Breaking the Silence: West African Authors and the Transatlantic Slave Trade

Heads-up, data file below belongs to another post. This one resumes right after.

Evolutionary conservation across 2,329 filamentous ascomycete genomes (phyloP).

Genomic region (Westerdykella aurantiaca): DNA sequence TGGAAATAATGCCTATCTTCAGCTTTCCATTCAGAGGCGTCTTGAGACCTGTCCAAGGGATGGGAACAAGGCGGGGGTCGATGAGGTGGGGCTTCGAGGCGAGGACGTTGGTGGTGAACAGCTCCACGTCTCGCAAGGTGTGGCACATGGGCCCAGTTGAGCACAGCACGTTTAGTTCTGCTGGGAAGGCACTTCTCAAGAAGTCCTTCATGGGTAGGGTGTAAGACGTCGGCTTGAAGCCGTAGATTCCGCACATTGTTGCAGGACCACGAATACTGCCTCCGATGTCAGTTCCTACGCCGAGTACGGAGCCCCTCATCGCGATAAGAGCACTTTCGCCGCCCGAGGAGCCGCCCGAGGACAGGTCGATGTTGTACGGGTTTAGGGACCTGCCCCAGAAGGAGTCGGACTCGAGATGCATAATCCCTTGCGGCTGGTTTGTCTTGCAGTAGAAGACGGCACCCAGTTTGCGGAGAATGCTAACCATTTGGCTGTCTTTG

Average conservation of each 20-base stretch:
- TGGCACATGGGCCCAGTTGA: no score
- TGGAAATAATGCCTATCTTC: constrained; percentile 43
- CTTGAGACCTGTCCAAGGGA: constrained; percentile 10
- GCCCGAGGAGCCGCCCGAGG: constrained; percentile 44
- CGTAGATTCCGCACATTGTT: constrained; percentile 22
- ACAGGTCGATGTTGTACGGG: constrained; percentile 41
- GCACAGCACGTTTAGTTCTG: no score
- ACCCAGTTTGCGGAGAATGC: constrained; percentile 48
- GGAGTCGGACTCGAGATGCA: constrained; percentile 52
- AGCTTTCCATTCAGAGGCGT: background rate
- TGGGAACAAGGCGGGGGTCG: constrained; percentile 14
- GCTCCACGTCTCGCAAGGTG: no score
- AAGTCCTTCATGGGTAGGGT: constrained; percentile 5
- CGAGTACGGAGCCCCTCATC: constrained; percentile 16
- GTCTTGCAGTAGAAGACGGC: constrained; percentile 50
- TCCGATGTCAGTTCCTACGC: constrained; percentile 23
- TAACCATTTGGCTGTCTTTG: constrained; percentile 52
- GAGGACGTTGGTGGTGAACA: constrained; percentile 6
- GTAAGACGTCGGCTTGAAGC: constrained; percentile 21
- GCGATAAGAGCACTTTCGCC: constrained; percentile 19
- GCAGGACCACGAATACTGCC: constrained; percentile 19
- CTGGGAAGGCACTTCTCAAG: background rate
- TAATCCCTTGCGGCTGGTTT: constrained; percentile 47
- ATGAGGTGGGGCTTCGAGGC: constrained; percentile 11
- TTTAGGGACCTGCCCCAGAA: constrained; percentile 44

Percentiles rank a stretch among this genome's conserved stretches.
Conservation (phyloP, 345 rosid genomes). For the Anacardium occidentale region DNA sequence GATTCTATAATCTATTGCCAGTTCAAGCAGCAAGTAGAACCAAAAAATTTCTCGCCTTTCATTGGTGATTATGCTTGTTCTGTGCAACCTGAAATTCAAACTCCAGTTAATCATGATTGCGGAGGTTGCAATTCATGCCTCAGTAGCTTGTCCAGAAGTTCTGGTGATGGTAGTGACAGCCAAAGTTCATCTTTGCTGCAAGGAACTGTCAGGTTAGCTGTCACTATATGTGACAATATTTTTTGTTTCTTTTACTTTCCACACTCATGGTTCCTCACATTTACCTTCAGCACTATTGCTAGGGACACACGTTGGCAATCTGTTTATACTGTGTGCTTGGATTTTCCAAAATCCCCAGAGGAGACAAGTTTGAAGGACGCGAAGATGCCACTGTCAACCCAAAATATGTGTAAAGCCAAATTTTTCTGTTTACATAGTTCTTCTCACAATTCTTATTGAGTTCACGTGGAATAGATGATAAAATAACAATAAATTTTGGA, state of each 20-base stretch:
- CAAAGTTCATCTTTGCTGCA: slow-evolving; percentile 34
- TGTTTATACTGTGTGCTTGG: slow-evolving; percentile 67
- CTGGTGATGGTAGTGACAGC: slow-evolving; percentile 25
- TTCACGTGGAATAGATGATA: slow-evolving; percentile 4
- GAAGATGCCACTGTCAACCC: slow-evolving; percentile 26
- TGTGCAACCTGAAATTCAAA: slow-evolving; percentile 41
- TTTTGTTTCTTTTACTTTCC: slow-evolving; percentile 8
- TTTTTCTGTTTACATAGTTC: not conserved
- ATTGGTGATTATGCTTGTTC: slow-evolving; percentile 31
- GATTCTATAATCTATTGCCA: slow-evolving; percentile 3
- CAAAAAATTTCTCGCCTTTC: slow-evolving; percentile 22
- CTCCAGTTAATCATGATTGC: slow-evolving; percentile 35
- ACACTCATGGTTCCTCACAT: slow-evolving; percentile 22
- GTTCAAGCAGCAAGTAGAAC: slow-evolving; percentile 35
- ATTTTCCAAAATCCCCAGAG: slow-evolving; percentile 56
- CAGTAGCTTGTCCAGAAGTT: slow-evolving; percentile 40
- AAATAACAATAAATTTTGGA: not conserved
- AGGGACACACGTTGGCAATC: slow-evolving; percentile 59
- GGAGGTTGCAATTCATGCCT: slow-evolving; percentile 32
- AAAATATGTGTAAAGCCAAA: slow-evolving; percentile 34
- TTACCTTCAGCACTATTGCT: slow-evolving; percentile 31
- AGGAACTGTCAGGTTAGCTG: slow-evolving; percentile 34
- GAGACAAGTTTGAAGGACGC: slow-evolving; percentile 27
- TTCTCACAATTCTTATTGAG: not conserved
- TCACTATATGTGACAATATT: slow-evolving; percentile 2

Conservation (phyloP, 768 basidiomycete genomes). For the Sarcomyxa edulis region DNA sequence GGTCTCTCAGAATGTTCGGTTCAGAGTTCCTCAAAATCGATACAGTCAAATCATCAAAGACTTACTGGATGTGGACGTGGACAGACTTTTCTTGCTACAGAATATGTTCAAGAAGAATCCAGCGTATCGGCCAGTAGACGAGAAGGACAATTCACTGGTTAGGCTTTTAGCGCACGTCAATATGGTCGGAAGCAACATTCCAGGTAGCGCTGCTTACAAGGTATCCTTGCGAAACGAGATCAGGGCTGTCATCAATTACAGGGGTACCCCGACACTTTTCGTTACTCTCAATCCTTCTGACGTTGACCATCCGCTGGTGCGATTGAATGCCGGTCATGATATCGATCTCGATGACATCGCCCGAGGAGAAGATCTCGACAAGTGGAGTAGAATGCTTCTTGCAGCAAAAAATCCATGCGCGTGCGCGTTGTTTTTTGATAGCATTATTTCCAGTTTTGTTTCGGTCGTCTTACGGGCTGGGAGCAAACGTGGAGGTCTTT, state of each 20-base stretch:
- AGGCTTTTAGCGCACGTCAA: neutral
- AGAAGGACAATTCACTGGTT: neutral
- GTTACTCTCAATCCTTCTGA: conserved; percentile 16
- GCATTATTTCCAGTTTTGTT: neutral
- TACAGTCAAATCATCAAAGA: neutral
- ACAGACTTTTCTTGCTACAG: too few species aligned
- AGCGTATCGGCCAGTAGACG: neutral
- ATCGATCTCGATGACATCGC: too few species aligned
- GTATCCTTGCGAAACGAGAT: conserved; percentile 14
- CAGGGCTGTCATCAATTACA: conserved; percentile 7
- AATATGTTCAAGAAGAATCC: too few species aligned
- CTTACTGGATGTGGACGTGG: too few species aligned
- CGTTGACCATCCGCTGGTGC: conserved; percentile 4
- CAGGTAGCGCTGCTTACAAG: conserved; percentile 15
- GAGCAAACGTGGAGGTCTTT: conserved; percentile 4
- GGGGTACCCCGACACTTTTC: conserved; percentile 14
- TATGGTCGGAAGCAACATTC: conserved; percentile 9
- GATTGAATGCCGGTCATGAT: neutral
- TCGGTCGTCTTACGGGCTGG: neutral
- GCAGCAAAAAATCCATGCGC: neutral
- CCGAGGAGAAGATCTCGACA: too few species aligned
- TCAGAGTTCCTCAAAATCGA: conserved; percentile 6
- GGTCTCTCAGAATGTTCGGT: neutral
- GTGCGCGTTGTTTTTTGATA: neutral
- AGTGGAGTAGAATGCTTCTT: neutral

This thesis explores how Syl Cheney Coker’s The Last Harmattan of Alusine Dunbar (1990), Ama Ata Aidoo’s The Dilemma of a Ghost (1964), Ayi Kwei Armah’s Fragments (1970), and Buchi Emecheta’s The Slave Girl (1979) respond to the need to revisit and re-think the history of transatlantic slavery. The texts of these four contemporary West African authors provide symptomatic instantiations of the problematic of writing silence, and narrating a history whose archives are impossible to fully retrieve. By attending to the violence and silencing committed on the history of slavery, as well as the difficulty of writing, and narrating, history from the perspective of silence all the texts considered in this study perform acts of resistance against the forgetting enacted in and among their communities, and the silencing of colonial modernity, which has turned the history of transatlantic trade into a footnote. Although, all four authors come from different historical specificities and localities, and, thus, the ways they stage slavery in their narratives are informed by the local/historical urgencies they encounter in each contemporary political context, each, within their respective domain, provides powerful and influential examples of undoing historical silences and absences, not by imposing voices or presences, but by tracing the voids/gaps in the historical representation of slavery. The silent, but not silenced stories of the slave trade that these authors narrate in their attempts to speak to the history of slavery bring dis/order to the national and communal milieu, by unsettling a number of myths such as this of ethnic purity (Coker); of ideal “homes” for the diaspora (Aidoo); of national revolutions that putatively disrupt the colonial past (Armah); and of communal/national discourses that include the gendered racialised subaltern (Emecheta). These authors reveal the exclusionary practices of these myths, bearing witness to the fact that they proliferate at the expense of what they exclude. By bringing forth the excluded, the marginal, the “the othered” in place of the dominant, the central and “the same” they raise the impossible, and yet imperative, question of justice towards the “others”. The study intends to introduce the work of these authors to the current resurgence of interest on the literary trajectories of the Black Atlantic that tend to focus on the narratives of diasporic writers dwarfing the voices that speak form within the African continent. As I argue, close, symptomatic, readings of their texts through the lens of slavery attest to the fact that its spectral presence is intertwined in the cultural and communal fabric, and is used to comment and rethink issues such as questions of belonging and ethnicity, the quandaries associated with the neo-colonial condition, the role of the intellectual, violence and gender issues. Following the complexities raised by each text, my chapters explore a number of concepts such as “diaspora”, “ethnicity”, “trauma”, “memory”, “violence”, “the city”, “subaltern agency” and “the body” that invite cross-disciplinary links between post-colonial studies and a number of fields such as history, geography, feminism, psychoanalysis, philosophy and political theory. One of the ambitions of this study is that these initial forays into a largely unexplored field will lead to further research in African representations of the history of slavery; at the same time, its larger goal is to provide the stepping stone for trans-Atlantic dialogues between African and diasporic writers, who will re-think the history of the Atlantic from the perspective of its spectres, from the perspective of the footnoted.